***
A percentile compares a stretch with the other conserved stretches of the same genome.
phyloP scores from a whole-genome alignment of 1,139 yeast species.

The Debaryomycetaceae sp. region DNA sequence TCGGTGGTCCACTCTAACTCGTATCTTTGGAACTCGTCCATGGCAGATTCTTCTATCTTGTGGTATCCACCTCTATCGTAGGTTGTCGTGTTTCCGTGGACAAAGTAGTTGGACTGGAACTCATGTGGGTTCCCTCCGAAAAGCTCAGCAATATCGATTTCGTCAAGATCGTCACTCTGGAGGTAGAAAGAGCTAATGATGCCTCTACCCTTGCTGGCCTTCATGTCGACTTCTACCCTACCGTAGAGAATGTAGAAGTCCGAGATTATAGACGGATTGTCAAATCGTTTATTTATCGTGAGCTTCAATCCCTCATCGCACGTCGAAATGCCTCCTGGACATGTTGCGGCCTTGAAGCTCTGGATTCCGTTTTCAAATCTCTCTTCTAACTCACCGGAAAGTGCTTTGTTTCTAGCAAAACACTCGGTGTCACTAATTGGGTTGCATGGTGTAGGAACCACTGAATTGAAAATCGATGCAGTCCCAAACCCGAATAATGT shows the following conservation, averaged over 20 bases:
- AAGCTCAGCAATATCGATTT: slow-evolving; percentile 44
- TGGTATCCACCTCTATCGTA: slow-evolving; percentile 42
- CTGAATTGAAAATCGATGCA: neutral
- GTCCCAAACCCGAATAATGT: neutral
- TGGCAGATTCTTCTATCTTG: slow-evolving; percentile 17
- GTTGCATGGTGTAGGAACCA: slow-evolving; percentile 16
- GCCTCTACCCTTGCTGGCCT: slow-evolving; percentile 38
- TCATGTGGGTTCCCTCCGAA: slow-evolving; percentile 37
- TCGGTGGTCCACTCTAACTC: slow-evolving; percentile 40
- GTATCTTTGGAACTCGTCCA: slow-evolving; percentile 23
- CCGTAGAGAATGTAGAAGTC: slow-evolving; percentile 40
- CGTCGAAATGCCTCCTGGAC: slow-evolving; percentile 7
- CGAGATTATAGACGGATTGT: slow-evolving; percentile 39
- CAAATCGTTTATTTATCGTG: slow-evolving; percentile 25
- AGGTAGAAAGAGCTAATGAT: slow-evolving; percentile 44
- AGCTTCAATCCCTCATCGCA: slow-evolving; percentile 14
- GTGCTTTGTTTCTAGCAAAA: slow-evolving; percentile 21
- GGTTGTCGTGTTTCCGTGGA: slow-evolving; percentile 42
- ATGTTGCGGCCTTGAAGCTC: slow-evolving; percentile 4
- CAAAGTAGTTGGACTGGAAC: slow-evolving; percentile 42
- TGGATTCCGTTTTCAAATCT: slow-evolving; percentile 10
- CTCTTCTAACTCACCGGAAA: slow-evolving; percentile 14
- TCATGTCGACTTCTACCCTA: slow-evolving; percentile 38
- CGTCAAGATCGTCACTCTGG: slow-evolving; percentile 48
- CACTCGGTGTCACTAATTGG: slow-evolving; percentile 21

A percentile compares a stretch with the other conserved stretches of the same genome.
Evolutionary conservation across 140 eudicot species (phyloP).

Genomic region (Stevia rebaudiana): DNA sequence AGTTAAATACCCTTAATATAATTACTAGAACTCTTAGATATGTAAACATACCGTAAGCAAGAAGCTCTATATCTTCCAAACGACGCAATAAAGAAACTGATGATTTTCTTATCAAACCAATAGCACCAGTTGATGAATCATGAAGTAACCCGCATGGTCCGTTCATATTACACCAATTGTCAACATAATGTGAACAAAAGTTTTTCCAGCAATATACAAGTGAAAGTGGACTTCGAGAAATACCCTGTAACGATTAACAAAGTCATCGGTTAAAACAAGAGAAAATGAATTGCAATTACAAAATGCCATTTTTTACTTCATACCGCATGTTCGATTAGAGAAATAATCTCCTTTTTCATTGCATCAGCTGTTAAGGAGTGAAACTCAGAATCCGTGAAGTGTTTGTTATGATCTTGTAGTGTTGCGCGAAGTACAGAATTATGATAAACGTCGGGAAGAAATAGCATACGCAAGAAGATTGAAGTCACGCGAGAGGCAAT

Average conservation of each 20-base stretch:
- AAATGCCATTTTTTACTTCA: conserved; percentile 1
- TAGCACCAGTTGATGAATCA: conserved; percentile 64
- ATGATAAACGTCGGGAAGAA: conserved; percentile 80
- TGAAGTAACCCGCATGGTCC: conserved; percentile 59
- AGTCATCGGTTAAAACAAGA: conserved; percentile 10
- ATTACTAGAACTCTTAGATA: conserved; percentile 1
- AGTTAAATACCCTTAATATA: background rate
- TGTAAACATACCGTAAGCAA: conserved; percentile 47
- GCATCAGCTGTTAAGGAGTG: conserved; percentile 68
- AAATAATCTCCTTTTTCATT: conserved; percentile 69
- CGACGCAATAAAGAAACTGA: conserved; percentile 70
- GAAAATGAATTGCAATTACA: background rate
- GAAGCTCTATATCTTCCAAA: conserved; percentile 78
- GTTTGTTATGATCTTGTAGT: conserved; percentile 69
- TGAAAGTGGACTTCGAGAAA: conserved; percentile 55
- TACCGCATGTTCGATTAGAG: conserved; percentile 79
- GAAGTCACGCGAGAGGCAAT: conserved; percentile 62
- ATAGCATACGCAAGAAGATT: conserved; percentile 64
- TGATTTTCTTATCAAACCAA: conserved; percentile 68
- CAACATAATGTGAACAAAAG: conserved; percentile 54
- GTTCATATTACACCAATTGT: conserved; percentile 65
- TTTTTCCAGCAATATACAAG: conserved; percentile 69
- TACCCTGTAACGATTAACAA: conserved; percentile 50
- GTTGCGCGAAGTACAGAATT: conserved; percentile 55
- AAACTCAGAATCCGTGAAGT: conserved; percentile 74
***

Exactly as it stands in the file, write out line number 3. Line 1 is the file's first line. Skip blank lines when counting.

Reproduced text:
The Debaryomycetaceae sp. region DNA sequence TCGGTGGTCCACTCTAACTCGTATCTTTGGAACTCGTCCATGGCAGATTCTTCTATCTTGTGGTATCCACCTCTATCGTAGGTTGTCGTGTTTCCGTGGACAAAGTAGTTGGACTGGAACTCATGTGGGTTCCCTCCGAAAAGCTCAGCAATATCGATTTCGTCAAGATCGTCACTCTGGAGGTAGAAAGAGCTAATGATGCCTCTACCCTTGCTGGCCTTCATGTCGACTTCTACCCTACCGTAGAGAATGTAGAAGTCCGAGATTATAGACGGATTGTCAAATCGTTTATTTATCGTGAGCTTCAATCCCTCATCGCACGTCGAAATGCCTCCTGGACATGTTGCGGCCTTGAAGCTCTGGATTCCGTTTTCAAATCTCTCTTCTAACTCACCGGAAAGTGCTTTGTTTCTAGCAAAACACTCGGTGTCACTAATTGGGTTGCATGGTGTAGGAACCACTGAATTGAAAATCGATGCAGTCCCAAACCCGAATAATGT shows the following conservation, averaged over 20 bases: